Book Rails Against Christianity in Lewis’s Narnia Series

The Chronicles of Narnia: The Lion, the Witch ...
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Another stimulating and incisive post from the C. S. Lewis blog.  Devin Brown, a professor of English at Asbury College and author of two books on Narnia, reviews Laura Miller’s book The Magician’s Book: A Skeptic’s Adventures in Narnia.

Miller was given a copy of The Lion, the Witch and the Wardrobe by her second grade teacher, and fell in love with the story.  She even aspired to be like Lucy, whom she describes as “that rare creation, a character who is good without being a prig or a bore.”

However, later in life when she realized that many of the book’s themes reflected Christian commitments, she felt “tricked, cheated, and betrayed.”

Devin writes,

She then goes on to maintain that the Chronicles of Narnia are “really just the doctrines of the Church in disguise,” an institution which she asserts is characterized by “endless proscriptions and requirements,” by “guilt-mongering” and “tedious rituals.” . . .

Christianity, for Miller, is “a black hole, sucking all the beauty and wonder out of Narnia.” In the 1996 column where Miller first explored this topic, an essay which appeared in the “Personal Best” series, she called Christianity “noxious” and “twisted.” . . .

In her book Miller writes, “The Christianity that I knew—the only Christianity I was aware of—was the opposite of Narnia.” Narnia was “liberation and delight” while Christianity was “boredom, subjugation, and reproach.”

If you’re a fan of the Narnia books, that kind of hits you like a punch in the gut, doesn’t it?  It’s sad that her impression or experience of Christianity is so negative.

But Devin’s critique is right on.  For example:

Would she have felt so horrified had she discovered Lewis was a Buddhist?
What would be said about a Christian who first loved a book but then became angry and rejected it after discovering its author was, for example, Jewish or Muslim and that the story reflected his or her underlying beliefs? My guess is that such a reader would be labeled as narrow or bigoted, and rightly so . . . .

While Miller’s work may appear to focus on Lewis and the Chronicles of Narnia, the determining role is played by the contact she had as a young person with a less-than-perfect version of Christianity. Much of her critique of that experience may be valid, and if so, Lewis would be the first to agree with it. But when Miller purports to be criticizing the Christian elements in the Narnia series, it is really this experience and not Christianity, or Narnia, or Lewis she is taking to task.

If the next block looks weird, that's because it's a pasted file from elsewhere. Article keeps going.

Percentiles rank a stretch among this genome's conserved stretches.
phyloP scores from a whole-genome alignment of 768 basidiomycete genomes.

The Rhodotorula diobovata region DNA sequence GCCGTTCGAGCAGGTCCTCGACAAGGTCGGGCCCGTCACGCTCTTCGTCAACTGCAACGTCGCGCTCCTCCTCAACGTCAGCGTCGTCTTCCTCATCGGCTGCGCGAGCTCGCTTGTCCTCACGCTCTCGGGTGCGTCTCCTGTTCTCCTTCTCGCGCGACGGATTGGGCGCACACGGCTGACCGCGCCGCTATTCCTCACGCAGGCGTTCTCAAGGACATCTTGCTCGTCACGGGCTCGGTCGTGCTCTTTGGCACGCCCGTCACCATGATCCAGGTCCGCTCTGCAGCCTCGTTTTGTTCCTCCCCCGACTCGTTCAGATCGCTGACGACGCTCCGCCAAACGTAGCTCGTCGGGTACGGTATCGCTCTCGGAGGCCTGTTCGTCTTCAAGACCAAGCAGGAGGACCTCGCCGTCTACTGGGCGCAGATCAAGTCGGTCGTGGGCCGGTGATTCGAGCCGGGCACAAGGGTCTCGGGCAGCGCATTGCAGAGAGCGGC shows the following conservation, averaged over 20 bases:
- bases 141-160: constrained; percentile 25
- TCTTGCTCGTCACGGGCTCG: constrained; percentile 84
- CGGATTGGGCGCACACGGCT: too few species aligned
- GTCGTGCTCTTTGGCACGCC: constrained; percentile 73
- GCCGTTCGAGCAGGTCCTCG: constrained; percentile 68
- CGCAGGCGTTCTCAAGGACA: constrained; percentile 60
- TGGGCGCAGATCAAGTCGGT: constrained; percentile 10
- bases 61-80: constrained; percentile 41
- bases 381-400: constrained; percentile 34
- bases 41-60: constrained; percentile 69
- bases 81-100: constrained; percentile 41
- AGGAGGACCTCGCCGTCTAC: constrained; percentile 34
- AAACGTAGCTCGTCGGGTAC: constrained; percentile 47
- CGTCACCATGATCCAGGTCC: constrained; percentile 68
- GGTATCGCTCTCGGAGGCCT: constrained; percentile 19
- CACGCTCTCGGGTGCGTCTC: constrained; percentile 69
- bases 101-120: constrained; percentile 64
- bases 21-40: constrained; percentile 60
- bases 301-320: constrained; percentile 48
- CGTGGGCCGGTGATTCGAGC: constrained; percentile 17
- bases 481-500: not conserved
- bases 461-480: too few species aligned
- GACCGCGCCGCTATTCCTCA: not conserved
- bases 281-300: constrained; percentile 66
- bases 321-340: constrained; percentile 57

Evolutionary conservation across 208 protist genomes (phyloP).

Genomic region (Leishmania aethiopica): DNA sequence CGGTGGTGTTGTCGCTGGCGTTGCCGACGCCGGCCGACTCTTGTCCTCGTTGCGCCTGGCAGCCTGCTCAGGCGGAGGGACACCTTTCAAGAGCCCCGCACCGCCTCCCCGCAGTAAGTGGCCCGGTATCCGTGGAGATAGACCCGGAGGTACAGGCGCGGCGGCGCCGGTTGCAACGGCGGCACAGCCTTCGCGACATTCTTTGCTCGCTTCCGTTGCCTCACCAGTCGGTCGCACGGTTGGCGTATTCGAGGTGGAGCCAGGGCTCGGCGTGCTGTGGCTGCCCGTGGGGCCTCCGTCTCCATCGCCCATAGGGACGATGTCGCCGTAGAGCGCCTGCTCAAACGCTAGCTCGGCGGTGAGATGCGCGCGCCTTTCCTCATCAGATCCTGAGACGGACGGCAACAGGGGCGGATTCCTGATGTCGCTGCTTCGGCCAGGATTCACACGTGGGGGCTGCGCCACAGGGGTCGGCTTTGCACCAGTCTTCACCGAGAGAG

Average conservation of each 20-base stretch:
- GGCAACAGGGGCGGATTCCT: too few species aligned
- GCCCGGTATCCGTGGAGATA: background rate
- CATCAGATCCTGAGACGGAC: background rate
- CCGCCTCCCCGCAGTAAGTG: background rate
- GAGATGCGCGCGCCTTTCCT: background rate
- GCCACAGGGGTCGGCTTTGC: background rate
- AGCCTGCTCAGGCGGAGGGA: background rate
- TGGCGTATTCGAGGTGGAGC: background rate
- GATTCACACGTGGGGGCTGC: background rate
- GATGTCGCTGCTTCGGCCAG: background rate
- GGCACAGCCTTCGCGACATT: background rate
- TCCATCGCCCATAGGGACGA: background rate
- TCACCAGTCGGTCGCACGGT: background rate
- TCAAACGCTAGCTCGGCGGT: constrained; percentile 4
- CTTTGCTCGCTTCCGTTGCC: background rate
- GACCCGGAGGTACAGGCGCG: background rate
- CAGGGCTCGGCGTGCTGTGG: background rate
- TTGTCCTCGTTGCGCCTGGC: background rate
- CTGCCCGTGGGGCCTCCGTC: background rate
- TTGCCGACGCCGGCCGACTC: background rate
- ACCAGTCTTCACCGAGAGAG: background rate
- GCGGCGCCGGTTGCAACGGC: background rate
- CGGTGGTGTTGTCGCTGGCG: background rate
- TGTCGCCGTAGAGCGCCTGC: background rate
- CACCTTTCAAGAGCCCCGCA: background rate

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5 thoughts on “Book Rails Against Christianity in Lewis’s Narnia Series

  1. Pingback: Sensus Divinitatis News - Book Rails Against Christianity in Lewis’s Narnia Series

  2. What a shame that Ms. Miller had that negative reaction. She needs prayer big time. Also that terrible example of Christianity that she encountered in the past, and examples like it, need much prayer. Let’s face it, many Christians and many churches really turn off unbelievers in a big way. God must grieve over such situations. But God can break through to Ms. Miller in spite of everything (the Hound of Heaven), as He already has to such as Anne Rice, for example. (Hi, Devin. I meet you at a series of talks you gave in Richmond, Ky, on Lewis and Narnia, a year or two ago.)

  3. This is Devin Brown checking in. Thanks for your support for my piece.

    Here is a quote from Miller’s column at

    Lewis’ books are very, very English and very Christian, in a particular way. The latter I didn’t realize until I was a good deal older, and this discovery filled me with anger and bitterness. I had been betrayed, tricked into giving my heart to the very noxious, twisted religion I had tried so hard to elude.

    What if we substitued JEWISH for CHRISTIAN in this passage? The writer would be labeled as anti-Semitic and would be called biased and prejudiced. But when someone attacks everything Christian, they are called intellectual.

    • Hi Devin,

      Thanks for your comment and the great review and critique. The language she uses is quite abrasive and caustic. She must have had a really bad experience with Christianity in her life. I hope she’ll meet some Christians who can help dismantle those stereotypes. You’re right, it seems that Christianity is always open game for scurrilous attacks. You’d almost think it was a conspiracy. Actually, I think it is.

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